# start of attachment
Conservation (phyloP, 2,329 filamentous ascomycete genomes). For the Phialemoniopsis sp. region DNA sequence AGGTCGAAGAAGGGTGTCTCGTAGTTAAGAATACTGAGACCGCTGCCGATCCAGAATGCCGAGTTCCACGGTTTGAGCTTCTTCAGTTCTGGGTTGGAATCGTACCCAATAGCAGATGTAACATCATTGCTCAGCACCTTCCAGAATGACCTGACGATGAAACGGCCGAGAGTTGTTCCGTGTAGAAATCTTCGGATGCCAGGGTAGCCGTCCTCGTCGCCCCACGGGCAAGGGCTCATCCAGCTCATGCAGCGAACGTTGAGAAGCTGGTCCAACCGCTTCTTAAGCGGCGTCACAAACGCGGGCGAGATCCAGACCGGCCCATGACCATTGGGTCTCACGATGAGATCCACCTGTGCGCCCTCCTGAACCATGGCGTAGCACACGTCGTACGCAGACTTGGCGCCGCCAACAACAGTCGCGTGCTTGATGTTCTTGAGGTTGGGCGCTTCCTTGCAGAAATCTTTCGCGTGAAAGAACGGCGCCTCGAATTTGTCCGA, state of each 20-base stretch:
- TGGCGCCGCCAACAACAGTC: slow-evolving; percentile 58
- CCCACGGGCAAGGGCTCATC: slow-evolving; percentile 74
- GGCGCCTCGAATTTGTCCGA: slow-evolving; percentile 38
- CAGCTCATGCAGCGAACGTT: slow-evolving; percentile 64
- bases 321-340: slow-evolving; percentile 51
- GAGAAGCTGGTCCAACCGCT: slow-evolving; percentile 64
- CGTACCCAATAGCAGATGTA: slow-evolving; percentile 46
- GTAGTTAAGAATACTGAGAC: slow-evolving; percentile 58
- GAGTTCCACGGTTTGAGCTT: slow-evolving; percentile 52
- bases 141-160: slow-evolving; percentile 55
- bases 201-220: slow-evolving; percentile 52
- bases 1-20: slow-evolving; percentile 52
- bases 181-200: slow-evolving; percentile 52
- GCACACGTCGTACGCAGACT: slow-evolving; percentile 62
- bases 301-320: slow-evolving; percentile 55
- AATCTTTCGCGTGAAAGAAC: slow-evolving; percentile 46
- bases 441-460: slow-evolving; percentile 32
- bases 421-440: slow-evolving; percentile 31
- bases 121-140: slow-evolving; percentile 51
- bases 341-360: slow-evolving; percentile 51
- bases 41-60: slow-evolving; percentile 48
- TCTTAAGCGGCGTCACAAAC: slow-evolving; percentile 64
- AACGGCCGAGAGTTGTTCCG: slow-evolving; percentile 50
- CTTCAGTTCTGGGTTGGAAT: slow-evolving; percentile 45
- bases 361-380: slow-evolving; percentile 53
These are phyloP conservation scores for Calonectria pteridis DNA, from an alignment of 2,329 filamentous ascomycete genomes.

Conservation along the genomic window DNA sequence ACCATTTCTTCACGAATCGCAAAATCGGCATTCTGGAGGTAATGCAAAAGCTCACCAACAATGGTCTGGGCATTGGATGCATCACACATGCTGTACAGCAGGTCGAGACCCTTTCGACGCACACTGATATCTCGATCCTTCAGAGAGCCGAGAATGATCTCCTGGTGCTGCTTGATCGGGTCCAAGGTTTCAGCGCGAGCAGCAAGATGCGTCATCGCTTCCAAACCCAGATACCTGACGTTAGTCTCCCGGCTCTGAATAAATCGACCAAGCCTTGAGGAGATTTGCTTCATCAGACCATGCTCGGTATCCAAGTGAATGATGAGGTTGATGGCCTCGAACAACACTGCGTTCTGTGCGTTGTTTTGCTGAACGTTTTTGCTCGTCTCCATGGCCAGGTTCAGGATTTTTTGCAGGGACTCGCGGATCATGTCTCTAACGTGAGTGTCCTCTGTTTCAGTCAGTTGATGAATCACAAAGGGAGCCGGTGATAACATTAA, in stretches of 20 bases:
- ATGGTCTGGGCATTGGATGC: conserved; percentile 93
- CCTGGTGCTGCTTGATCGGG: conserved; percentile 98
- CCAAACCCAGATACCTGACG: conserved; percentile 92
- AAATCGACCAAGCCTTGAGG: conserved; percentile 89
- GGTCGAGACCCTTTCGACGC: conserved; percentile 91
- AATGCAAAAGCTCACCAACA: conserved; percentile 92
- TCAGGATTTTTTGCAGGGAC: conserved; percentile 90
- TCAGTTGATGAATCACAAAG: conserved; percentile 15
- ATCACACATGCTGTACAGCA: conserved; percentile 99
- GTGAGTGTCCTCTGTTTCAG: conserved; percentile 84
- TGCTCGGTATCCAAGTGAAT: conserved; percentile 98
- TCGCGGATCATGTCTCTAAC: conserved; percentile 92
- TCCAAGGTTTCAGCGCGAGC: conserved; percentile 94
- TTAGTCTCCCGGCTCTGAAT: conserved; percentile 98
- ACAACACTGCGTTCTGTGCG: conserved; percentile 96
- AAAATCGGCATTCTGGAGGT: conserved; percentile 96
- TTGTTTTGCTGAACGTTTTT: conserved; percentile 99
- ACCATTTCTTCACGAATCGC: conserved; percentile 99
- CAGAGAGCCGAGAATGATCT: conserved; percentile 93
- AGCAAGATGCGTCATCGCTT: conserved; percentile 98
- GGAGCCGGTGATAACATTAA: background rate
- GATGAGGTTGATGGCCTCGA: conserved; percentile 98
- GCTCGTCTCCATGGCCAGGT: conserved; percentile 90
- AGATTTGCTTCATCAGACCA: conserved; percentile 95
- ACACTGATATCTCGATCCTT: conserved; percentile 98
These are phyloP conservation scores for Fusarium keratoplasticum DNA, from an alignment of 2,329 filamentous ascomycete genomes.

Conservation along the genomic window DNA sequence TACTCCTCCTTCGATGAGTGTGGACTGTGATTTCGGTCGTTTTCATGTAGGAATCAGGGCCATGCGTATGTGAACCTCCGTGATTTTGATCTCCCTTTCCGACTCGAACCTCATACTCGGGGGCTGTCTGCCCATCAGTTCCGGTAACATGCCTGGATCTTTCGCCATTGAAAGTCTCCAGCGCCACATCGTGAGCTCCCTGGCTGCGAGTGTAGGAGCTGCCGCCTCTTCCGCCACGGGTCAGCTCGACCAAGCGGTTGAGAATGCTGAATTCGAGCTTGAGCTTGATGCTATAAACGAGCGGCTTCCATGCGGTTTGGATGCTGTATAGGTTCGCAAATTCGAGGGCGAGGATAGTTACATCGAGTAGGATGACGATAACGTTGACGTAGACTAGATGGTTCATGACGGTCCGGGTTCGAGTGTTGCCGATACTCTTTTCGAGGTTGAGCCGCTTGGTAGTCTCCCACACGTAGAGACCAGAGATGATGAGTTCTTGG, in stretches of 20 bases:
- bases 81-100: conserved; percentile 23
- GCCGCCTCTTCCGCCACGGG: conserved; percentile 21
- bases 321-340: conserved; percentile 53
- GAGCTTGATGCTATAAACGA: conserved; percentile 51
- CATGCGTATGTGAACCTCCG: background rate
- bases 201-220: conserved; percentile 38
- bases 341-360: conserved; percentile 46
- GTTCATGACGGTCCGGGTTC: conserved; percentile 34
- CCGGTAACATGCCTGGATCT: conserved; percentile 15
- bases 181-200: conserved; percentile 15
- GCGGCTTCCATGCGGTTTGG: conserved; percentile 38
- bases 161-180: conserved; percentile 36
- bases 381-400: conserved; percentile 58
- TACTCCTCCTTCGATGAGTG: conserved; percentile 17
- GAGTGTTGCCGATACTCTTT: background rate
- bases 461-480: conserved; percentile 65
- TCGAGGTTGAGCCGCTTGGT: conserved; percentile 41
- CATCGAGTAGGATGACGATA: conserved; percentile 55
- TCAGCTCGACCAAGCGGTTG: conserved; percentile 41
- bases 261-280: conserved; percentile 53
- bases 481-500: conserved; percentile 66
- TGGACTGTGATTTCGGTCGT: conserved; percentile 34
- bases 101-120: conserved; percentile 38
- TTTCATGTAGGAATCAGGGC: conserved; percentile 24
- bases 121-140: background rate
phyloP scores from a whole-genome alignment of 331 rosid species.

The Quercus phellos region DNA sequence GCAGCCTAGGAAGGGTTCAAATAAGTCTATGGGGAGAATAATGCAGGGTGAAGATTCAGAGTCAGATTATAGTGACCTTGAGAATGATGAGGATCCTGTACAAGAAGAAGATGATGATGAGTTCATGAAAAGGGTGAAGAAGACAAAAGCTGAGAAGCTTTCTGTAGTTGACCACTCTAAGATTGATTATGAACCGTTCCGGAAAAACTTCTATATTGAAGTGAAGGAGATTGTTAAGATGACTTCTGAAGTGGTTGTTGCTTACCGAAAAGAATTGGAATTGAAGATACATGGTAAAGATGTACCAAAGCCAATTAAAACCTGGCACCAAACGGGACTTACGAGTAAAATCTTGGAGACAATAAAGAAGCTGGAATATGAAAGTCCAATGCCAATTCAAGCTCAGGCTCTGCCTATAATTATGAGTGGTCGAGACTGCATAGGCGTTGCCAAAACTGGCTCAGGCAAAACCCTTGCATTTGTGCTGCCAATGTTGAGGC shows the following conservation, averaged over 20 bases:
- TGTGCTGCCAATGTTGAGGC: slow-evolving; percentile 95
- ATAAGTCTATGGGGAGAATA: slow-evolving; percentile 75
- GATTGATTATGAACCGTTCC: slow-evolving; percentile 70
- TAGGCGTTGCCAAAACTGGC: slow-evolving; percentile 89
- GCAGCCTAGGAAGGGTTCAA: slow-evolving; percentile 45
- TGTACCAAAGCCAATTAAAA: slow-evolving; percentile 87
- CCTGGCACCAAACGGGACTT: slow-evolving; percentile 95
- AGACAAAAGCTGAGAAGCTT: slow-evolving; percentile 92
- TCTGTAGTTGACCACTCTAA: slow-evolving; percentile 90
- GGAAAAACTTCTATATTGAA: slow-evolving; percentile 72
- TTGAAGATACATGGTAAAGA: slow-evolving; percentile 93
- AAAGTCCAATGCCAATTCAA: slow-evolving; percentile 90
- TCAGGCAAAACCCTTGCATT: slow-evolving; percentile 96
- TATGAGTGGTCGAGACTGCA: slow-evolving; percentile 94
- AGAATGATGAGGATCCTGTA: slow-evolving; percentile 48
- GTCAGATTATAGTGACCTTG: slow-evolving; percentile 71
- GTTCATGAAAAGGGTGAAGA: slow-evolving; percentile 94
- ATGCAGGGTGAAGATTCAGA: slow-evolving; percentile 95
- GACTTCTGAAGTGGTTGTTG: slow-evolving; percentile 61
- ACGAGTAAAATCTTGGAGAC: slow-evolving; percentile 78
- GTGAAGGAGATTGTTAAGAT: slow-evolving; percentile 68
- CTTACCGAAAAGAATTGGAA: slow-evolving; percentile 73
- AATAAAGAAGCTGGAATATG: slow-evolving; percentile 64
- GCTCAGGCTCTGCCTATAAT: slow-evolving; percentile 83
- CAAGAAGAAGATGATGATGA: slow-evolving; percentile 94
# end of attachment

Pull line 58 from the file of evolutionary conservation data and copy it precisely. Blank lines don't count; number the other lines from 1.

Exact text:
- bases 321-340: conserved; percentile 53